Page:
The Wasp reembarked her planes after the Malta runs and soon sailed for the Pacific; upon arrival at San Diego in June 1942 she traded her SB2Us for Dauntlesses. The Lexington and Saratoga had taken aboard Dauntlesses in place of their SB2Us prior to the outbreak of war. The Ranger, operating in the Atlantic until July 1944, traded her SB2Us for Dauntlesses later in 1942. Thus ended SB2U operations from aircraft carriers.
Beyond the five U.S. carriers that had SB2Us in their air groups, plus training flights with other ships, Vindicators flew—albeit briefly—from French and British carriers. The Chance Vought demonstration aircraft V-156, the basic SB2U, was flown in Paris in October 1938. The French naval air arm—Aeronavalé—ordered 40 aircraft. Similar to the U.S. SB2U-2, the first planes were crated, shipped, and reassembled, with two French squadrons being formed in the fall of 1939. These squadrons successfully flew carrier qualifications on board the carrier Béarn and then were transferred to northern France when the Germans invaded in May 1940. Most of the planes were destroyed in combat, although eight may have fallen into German hands when France surrendered in June 1940.
Meanwhile, the Royal Navy ordered 50 Vindicators, including the remnants of the French buy. Designated Chesapeake I, the aircraft began arriving in Britain early in 1941. Squadrons were formed, but the planes were found to be unsuitable for British escort carriers, mainly because of their long takeoff run. The Chesapeakes served in the training role, being promptly discarded when the war ended.
Only the Marine Corps had SB2Us in Pacific combat squadrons when war erupted. On 7 December 1941, all eight SB2U-3s from Marine Scout-Bombing Squadron (VMSB) 231 on Oahu were destroyed in the Japanese surprise air attack. Eighteen other VMSB-231 planes were on board the Lexington, bound for Midway. News of the attack caused the “Lex” to abort the delivery and return the planes to Oahu, sending them to the Ewa air station.3
On 17 December, 17 of the squadron’s Vindicators flew nonstop from Oahu to Midway. Led by a PBY Catalina flying boat, the aircraft travelled 1,137 miles in 9 hours, 45 minutes, a record for a mass flight of single-engine landplanes.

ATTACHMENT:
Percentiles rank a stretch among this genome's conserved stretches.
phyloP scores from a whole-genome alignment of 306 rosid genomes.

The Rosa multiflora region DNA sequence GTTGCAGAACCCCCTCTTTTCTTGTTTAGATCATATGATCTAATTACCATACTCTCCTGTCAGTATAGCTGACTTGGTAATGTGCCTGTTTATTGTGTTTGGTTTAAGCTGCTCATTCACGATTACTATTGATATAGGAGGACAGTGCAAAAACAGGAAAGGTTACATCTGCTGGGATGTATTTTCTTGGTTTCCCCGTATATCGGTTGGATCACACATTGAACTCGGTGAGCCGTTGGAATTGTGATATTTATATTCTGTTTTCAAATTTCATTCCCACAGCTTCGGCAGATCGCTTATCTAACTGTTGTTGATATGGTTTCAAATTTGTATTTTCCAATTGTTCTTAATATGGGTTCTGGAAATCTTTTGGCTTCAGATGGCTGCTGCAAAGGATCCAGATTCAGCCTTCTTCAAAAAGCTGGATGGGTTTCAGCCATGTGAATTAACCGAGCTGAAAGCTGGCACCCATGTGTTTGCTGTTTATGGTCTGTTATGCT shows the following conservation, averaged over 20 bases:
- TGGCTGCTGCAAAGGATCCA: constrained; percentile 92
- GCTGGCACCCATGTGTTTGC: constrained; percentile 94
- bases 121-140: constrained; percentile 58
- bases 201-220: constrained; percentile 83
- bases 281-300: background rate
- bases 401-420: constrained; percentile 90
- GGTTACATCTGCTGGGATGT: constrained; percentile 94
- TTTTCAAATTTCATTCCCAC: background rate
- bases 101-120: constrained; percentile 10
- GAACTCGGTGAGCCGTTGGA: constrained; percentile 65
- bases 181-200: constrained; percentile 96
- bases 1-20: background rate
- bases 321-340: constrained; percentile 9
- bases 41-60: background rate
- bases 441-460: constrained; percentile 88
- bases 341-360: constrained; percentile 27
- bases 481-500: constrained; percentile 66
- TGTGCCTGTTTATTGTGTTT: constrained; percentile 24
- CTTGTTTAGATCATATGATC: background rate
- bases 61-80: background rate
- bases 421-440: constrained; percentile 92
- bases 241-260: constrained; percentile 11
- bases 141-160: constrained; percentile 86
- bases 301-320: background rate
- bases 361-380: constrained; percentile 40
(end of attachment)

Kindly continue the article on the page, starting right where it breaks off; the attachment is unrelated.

By June 1942 the squadron—redesignated VMSB-241—consisted of 17 SB2U-3 and 19 SBD-2 aircraft.4 At the Battle of Midway on 4 June 1942, the Marine squadron flew two missions. The first was an attack on Japanese carriers and other ships, but they inflicted no damage; the second was a scouting mission that failed to locate Japanese ships. On 5 June the Marine planes attacked two Japanese cruisers that had been damaged in a collision. The aircraft inflicted no damage except that one damaged Vindicator may have crashed into the cruiser Mikuma, but that occurrence was not confirmed by other pilots in the strike nor by Japanese records. That plane was piloted by Captain Richard E. Fleming, who posthumously received the Medal of Honor for his heroism in the battle.
VMSB-241 lost 8 Vindicators, 5 Dauntlesses, and 24 pilots and enlisted gunners at Midway. It was the last action for Vindicators. The Marine squadron remained on Midway until March 1943. By then the squadron’s Vindicators as well as all other SB2Us in U.S. service were relegated to training roles. Through combat losses, training accidents, and planes being scrapped, none are believed to have survived the war. There was no vindication for the Vindicator.
2. An outstanding discussion of the SB2U Vindicator is Jack Killop’s website “Chance-Vought SB2U Vindicator” at www.microworks.net/pacific/aviation/sb2u_vindicator.htm. Also highly recommended are Dana Bell, United States Navy SB2U Vindicator (Tucson, AZ: Classic Warships, December 2009), and Tom Doll, SB2U Vindicator in Action (Carrollton, TX: Squadron/Signal Publications, 1992).
3. The squadron’s ground personnel and material did reach Midway on board the seaplane tender Wright (AV-1).
4. The Dauntlesses had arrived at Midway on board the aircraft transport Kitty Hawk (APV-1).
Chance Vought SB2U-1 Vindicator
Type: Scout bomber
Crew: pilot, radioman-gunner
Gross weight: 7,972 pounds with 1,000-pound bomb
Length: 32 feet, 11 inches
Wingspan: 42 feet
Wing area: 305 square feet
Height: 14 feet, 2 inches
Engines: 1 Pratt & Whitney R-1535-96 radial; 825 horsepower
Max. speed: 250 mph (without external stores)
Ceiling: 26,200 feet